“Injustice anywhere is a threat to justice everywhere.”
— Martin Luther King, Jr.
I am thoroughly disgusted with conservative (and even some not-so-conservative) pundits in the media who this past week have been trying to absolve those in the U.S. Government who attempted to legalize the torture of suspected terrorists at various detention centers after 9-11. For example, on MSNBC Joe Scarborough regarding torture said “Let’s not be self-righteous” because on 9-12 he believed “we need to do whatever we have to do” and “I’ll be damned if 300 million Americans didn’t say the same thing.”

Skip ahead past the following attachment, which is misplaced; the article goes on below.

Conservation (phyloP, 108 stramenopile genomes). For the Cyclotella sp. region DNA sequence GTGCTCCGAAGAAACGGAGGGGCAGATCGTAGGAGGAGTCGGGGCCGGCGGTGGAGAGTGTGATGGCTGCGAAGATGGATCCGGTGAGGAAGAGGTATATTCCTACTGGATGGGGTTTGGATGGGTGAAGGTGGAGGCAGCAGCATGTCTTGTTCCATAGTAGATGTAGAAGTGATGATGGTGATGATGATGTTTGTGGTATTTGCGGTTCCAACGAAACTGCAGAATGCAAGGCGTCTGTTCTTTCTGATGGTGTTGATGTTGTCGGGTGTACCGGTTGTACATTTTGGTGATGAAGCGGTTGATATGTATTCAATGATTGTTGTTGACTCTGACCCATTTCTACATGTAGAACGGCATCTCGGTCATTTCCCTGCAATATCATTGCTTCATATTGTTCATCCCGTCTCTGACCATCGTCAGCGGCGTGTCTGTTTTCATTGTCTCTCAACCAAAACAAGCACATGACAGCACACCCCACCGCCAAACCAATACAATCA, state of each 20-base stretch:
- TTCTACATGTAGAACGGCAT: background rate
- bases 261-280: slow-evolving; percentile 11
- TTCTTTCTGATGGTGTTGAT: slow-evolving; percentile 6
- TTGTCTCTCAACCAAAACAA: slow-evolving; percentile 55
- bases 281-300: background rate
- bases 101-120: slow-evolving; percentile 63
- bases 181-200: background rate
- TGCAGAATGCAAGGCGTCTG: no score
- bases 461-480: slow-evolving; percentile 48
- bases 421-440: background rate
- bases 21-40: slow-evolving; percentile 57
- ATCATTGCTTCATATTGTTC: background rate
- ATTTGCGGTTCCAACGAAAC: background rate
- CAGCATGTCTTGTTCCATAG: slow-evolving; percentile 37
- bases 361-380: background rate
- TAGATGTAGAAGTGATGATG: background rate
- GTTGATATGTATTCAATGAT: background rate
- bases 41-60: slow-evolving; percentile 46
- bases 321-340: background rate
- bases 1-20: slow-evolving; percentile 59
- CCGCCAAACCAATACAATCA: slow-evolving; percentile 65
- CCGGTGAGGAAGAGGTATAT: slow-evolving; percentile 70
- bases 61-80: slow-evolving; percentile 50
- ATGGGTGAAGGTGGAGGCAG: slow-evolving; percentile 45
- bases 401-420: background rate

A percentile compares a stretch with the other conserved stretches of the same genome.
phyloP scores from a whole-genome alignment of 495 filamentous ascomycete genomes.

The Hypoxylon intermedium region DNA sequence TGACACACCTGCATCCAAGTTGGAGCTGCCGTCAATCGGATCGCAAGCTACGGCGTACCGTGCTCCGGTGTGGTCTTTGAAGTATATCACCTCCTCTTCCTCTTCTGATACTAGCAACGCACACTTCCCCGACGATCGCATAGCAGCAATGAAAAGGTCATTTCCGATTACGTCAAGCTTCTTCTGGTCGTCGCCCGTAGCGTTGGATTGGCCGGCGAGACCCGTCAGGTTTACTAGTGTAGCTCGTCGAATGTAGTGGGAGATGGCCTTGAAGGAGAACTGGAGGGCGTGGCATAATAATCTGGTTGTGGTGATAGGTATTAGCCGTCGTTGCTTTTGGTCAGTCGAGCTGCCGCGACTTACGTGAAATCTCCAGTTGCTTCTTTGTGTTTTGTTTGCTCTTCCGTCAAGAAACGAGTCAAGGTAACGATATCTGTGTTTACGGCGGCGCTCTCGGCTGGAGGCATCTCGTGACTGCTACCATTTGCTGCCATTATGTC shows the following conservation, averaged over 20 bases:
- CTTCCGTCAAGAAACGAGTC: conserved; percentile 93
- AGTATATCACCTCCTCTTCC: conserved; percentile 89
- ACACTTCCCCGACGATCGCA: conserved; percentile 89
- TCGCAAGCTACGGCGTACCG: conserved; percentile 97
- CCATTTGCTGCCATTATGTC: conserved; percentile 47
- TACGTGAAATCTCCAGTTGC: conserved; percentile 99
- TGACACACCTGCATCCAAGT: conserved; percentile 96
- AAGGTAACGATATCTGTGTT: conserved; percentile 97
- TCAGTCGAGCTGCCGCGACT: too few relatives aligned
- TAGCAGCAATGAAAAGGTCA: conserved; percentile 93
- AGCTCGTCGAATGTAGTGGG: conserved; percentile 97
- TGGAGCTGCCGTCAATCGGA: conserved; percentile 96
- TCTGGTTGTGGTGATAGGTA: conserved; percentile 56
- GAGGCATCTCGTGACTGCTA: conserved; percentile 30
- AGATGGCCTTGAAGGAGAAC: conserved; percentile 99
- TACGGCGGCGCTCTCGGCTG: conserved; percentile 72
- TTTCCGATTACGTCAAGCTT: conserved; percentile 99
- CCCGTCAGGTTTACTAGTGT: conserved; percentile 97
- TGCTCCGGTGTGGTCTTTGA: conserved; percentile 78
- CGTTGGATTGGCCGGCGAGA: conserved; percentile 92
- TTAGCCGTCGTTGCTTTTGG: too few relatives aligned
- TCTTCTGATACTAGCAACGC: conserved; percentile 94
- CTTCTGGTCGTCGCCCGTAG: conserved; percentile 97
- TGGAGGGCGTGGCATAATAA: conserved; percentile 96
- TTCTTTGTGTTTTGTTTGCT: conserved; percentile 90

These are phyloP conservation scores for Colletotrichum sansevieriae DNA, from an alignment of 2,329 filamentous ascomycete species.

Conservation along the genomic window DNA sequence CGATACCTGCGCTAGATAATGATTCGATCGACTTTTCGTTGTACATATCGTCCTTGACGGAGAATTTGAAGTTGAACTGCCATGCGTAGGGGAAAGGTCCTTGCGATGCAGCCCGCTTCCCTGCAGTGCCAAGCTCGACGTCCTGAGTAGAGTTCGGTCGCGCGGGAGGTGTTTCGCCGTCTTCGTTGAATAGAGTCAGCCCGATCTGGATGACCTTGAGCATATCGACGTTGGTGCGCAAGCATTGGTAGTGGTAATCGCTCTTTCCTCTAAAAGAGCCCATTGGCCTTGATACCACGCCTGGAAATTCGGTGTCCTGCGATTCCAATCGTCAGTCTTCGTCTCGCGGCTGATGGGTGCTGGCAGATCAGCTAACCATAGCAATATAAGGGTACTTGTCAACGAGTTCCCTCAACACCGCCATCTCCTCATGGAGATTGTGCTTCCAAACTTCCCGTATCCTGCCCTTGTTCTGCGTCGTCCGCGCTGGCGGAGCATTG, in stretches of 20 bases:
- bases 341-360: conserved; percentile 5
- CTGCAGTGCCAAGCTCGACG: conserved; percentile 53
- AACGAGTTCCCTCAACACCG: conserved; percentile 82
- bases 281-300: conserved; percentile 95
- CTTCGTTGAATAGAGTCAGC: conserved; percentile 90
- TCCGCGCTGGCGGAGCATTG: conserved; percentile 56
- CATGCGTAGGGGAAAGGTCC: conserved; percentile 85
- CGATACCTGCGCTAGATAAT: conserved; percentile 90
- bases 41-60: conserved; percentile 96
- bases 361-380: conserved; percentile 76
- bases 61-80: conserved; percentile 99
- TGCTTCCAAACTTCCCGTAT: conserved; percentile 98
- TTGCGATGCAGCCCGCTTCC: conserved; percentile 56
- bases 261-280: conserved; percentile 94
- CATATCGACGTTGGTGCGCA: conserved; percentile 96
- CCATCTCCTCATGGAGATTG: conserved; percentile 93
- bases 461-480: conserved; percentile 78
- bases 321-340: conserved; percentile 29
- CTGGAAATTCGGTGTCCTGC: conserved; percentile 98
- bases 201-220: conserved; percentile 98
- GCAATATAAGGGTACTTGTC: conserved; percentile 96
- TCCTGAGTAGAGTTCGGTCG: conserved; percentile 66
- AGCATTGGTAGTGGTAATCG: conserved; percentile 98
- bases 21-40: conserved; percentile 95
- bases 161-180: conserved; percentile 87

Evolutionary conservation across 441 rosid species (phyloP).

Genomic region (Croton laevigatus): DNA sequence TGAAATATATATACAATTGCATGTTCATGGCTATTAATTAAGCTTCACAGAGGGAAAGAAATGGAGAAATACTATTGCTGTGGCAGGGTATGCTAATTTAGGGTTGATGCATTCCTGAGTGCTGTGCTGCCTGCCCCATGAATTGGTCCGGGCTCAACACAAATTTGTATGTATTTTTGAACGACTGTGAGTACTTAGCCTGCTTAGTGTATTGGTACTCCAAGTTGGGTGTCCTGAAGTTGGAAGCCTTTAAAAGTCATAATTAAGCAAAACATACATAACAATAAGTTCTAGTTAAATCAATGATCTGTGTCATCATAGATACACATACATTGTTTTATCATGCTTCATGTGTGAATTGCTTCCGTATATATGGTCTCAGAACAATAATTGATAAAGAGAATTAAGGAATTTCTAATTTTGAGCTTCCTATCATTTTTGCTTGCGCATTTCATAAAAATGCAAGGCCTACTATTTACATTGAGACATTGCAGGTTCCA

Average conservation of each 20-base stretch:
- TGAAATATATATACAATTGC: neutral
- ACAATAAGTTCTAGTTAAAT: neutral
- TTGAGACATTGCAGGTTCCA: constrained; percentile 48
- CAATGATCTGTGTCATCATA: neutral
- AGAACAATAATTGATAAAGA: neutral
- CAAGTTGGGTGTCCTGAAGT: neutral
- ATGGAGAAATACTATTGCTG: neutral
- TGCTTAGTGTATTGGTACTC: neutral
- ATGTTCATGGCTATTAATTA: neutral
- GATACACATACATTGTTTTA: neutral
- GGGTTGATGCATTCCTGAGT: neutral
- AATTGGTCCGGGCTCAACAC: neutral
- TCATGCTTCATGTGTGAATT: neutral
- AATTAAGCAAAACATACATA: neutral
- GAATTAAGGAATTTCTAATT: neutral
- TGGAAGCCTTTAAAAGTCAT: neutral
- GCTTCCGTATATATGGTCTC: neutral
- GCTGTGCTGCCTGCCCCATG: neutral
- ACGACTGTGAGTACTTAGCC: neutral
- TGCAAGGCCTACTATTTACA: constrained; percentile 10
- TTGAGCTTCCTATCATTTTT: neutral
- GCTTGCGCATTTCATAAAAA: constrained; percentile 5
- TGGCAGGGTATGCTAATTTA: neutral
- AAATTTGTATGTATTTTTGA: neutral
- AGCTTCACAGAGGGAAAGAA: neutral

In view of the fact that nowhere near “300 million Americans” said the same thing (I certainly did not), Joe’s argument goes like this: At that time (post 9-11), torture was necessary to prevent further loss of American lives even though torture is illegal (Title 18 of the U.S. Code makes it a crime for an American to commit torture “outside the United States” and authorizes fines and prison terms of up to 20 years — if deaths result, those convicted may be jailed for life or executed) and a violation of the U.S. Constitution and the Geneva Conventions, which the U.S. had ratified (the treaties that the United States enters into become part of the law of the United States, and the Supreme Court has recently reaffirmed that status for the Geneva Conventions); therefore, according to Joe, everyone should be excused and no one should be prosecuted for allowing torture to be used on detainees.